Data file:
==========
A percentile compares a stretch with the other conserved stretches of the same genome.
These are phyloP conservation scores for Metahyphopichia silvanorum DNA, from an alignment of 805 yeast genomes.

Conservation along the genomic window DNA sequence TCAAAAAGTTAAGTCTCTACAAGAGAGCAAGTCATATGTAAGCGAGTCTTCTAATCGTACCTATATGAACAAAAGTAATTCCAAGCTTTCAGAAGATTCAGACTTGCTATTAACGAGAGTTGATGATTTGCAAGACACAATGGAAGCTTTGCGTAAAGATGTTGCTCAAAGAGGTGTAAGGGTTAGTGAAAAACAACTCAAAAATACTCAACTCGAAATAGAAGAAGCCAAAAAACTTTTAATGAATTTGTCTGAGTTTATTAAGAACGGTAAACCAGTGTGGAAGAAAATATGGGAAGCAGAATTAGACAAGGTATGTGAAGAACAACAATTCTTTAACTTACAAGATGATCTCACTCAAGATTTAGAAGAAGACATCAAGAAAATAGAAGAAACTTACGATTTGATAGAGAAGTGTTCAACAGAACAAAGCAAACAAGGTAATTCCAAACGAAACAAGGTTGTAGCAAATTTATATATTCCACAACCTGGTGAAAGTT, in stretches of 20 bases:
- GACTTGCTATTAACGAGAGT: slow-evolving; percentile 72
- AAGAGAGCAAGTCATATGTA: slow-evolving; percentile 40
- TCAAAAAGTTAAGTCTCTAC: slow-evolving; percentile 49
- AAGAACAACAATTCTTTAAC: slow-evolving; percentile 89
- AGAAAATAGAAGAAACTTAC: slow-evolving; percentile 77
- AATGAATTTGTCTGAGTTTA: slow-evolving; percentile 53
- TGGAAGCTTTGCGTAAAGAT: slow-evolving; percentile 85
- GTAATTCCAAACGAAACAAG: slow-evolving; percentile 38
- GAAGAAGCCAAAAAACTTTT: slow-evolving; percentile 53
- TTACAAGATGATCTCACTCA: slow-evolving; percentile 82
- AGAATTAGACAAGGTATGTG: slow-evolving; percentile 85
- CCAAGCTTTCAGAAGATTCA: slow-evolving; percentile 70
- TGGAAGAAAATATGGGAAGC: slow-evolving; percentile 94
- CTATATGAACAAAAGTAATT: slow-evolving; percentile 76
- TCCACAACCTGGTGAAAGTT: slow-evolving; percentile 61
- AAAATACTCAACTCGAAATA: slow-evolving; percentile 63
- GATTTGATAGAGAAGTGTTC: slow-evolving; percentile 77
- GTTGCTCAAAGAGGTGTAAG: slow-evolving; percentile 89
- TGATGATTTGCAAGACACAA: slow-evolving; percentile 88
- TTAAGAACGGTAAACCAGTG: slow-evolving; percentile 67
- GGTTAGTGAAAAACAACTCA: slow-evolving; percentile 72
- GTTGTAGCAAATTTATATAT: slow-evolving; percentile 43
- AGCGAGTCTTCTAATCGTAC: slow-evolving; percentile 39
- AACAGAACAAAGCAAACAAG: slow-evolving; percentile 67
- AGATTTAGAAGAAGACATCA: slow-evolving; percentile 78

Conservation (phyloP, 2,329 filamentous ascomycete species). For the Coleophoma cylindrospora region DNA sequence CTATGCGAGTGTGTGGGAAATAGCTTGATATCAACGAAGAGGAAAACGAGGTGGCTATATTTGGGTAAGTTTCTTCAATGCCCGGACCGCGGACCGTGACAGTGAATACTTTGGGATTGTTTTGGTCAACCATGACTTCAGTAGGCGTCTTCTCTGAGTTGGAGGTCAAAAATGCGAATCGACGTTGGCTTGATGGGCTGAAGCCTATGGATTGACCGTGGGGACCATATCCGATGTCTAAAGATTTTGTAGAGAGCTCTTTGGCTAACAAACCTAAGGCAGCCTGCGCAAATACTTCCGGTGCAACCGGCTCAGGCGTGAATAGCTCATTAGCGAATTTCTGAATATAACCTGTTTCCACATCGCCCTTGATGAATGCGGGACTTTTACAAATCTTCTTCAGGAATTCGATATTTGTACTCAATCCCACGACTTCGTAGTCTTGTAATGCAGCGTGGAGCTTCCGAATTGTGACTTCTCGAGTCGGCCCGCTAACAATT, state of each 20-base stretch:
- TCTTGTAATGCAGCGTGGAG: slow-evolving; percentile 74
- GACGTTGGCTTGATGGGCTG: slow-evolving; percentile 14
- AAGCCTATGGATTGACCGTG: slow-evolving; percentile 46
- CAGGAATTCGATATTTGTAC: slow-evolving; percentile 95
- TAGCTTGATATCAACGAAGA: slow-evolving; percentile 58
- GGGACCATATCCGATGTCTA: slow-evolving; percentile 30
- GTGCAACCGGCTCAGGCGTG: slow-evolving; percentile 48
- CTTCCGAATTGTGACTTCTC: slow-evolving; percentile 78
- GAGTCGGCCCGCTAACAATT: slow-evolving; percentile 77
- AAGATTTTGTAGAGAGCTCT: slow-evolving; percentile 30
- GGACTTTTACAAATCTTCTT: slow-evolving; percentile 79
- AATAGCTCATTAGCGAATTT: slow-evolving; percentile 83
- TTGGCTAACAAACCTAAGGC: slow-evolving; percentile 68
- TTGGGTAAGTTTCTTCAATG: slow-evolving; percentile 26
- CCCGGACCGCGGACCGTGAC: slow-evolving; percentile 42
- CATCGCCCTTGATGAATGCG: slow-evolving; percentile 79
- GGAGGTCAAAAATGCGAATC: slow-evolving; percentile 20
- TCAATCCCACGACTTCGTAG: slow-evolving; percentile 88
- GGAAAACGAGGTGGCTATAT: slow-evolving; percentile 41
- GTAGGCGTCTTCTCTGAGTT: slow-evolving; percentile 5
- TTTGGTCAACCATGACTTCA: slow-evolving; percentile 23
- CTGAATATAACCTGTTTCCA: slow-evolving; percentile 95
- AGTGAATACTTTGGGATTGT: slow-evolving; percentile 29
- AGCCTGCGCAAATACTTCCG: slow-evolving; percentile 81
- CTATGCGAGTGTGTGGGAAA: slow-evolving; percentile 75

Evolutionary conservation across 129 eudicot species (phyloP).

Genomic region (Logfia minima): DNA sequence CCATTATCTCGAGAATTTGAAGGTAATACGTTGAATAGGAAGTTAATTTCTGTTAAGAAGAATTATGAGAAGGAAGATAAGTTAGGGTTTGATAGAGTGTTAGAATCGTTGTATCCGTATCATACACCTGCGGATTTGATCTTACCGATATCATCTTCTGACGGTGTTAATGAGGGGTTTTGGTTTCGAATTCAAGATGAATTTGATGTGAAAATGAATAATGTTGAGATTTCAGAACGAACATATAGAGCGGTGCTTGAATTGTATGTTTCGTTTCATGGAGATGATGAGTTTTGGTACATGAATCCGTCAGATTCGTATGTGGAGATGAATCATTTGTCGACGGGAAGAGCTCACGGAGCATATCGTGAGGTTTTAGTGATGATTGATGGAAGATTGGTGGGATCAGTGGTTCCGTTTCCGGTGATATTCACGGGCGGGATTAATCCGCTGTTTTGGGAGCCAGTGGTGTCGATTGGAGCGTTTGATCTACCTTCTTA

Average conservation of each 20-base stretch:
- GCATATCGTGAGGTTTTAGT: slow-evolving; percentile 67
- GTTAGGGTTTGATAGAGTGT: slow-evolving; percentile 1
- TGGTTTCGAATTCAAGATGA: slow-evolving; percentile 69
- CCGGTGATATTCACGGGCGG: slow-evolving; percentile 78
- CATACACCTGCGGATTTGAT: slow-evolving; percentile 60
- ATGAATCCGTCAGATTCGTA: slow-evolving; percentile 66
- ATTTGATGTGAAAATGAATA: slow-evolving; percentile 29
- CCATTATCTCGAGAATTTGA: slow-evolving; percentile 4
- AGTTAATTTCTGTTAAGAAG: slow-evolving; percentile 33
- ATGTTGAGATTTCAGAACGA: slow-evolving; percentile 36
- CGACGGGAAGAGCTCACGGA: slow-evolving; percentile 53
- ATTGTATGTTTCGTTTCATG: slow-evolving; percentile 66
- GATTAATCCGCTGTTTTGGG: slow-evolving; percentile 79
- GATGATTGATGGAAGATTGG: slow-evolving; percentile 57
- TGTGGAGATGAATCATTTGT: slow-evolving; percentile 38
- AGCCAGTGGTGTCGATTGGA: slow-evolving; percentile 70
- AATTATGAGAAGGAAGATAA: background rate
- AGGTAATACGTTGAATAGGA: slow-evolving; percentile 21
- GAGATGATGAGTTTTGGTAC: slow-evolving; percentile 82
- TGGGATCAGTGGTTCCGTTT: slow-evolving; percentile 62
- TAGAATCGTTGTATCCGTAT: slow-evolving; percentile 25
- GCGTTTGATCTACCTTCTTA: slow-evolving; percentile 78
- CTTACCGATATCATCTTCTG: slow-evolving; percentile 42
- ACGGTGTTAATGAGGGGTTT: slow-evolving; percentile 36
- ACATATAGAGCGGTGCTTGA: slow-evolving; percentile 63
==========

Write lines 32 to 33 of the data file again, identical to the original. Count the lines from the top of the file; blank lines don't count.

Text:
- AAGCCTATGGATTGACCGTG: slow-evolving; percentile 46
- CAGGAATTCGATATTTGTAC: slow-evolving; percentile 95